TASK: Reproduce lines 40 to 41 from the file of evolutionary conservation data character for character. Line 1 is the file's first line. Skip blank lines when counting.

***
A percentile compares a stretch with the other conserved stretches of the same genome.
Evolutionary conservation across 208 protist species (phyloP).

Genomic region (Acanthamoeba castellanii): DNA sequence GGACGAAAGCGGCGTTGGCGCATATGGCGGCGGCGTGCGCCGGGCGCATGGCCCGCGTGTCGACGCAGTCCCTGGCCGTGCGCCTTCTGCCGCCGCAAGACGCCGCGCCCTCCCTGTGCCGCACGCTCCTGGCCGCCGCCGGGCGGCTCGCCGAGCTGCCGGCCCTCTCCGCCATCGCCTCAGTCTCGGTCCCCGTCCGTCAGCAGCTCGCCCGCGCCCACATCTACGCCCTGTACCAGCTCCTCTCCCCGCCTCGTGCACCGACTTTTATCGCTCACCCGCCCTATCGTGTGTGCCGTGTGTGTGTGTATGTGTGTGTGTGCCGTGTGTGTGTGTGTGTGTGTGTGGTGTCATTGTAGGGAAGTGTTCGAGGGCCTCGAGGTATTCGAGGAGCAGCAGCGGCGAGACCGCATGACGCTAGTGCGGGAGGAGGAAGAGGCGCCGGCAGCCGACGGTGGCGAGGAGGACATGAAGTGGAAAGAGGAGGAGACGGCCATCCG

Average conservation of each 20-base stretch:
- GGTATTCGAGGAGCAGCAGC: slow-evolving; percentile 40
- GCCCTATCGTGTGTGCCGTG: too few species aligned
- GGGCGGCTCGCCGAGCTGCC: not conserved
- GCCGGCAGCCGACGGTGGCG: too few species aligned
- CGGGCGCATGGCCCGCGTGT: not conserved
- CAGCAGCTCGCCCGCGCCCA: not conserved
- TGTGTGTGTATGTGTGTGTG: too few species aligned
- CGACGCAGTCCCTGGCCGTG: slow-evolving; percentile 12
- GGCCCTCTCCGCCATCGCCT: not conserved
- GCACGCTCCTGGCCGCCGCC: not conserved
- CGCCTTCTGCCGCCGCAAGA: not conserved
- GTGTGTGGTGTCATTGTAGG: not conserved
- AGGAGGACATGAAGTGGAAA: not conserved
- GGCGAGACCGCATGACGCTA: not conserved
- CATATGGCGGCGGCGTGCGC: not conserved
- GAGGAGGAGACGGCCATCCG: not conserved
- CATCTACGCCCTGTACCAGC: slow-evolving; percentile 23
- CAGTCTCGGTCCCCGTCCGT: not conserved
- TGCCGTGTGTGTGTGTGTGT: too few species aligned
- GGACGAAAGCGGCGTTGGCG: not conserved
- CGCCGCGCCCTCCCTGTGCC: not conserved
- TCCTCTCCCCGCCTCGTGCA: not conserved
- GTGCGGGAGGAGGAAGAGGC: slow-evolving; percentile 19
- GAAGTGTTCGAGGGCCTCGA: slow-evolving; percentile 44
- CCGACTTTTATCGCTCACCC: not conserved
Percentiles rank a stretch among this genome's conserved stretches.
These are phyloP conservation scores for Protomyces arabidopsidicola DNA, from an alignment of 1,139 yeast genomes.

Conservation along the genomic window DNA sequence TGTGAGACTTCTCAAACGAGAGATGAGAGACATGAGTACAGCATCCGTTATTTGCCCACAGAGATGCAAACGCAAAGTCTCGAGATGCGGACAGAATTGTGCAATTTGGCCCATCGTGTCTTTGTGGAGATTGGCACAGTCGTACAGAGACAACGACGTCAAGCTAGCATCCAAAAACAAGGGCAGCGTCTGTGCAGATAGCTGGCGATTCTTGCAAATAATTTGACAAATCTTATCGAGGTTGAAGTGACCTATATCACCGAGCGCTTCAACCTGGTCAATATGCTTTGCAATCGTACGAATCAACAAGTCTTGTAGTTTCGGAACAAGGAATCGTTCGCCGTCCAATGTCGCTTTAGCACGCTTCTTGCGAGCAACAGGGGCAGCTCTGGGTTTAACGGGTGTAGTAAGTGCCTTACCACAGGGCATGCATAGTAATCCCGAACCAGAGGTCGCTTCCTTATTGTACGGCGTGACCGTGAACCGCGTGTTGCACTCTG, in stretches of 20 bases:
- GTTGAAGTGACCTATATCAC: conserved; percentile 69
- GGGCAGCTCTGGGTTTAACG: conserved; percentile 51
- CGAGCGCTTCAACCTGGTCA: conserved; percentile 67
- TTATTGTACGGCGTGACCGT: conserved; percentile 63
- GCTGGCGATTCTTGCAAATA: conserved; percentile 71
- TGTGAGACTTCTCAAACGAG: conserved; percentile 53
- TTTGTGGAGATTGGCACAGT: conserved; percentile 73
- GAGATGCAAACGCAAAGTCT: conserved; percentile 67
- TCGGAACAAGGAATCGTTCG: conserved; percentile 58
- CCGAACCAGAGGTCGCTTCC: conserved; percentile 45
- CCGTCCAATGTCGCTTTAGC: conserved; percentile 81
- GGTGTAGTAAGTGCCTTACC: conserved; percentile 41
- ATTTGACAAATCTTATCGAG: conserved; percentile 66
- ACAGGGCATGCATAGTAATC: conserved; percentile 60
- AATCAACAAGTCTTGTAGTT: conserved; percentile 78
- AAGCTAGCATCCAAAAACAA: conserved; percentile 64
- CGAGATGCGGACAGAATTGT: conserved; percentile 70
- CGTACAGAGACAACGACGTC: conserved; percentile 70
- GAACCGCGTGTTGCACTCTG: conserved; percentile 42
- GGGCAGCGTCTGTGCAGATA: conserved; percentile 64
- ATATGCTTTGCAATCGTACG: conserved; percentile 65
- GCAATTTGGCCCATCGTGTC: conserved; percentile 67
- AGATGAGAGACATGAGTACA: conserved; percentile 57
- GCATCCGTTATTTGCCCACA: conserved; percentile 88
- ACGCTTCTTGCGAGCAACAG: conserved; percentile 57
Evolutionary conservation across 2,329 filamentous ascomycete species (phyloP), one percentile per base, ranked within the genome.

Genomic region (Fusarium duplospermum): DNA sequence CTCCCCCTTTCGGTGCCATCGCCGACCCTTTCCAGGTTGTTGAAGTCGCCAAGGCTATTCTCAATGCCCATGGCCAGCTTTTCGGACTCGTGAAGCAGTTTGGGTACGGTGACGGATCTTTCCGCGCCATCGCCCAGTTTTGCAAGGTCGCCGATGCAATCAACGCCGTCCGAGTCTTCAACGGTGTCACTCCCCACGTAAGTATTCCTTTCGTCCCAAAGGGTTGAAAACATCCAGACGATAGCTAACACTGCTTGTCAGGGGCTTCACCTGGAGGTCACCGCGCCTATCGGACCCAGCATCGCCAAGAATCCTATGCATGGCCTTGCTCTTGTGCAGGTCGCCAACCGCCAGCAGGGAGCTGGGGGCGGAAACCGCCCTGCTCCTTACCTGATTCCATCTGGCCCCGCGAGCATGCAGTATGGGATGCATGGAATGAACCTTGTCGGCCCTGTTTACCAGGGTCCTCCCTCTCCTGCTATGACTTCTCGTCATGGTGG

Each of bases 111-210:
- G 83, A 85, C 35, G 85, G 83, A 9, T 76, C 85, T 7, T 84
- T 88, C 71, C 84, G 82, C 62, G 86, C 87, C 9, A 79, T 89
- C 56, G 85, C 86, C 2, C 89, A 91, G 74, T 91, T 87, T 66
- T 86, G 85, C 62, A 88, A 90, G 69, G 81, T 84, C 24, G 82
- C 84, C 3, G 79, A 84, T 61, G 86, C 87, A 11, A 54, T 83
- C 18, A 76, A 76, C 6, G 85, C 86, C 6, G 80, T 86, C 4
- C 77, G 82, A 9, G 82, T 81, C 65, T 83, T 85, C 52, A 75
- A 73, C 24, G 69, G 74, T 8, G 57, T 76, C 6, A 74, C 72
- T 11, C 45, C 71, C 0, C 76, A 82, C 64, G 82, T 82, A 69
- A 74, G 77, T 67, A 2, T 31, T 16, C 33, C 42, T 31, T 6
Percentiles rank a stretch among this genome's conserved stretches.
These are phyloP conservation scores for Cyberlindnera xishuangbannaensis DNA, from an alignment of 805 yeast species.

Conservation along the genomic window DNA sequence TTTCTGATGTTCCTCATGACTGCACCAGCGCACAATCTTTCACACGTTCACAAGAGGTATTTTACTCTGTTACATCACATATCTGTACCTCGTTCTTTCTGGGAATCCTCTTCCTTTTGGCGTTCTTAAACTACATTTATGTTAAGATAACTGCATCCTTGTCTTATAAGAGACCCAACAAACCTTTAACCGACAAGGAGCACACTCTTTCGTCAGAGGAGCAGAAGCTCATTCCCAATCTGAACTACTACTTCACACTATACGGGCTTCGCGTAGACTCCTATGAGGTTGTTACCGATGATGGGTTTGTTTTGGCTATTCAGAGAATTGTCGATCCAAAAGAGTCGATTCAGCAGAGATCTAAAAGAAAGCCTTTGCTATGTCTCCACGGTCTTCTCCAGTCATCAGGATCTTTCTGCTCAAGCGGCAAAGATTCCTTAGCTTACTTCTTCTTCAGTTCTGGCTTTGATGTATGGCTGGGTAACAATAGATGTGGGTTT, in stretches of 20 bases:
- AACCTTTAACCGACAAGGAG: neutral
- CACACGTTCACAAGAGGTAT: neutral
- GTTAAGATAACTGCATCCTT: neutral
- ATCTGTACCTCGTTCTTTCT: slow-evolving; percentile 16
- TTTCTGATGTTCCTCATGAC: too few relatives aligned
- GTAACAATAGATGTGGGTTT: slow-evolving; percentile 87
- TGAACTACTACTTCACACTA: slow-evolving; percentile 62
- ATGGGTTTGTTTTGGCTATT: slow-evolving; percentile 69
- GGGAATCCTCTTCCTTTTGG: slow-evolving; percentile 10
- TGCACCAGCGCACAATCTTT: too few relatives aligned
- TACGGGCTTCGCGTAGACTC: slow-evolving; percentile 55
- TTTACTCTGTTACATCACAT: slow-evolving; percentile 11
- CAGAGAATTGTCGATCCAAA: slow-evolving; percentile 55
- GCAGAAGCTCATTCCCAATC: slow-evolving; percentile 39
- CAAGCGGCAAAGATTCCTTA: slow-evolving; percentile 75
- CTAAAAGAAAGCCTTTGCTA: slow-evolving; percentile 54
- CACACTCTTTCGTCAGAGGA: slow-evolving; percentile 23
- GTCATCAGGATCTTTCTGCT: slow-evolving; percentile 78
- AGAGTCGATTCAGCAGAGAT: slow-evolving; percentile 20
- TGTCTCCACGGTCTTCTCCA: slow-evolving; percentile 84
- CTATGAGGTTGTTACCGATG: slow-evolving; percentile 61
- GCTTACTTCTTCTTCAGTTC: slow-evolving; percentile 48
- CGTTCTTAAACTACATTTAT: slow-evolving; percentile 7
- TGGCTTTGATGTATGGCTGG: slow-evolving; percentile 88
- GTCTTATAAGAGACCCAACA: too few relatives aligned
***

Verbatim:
- GAGATGCAAACGCAAAGTCT: conserved; percentile 67
- TCGGAACAAGGAATCGTTCG: conserved; percentile 58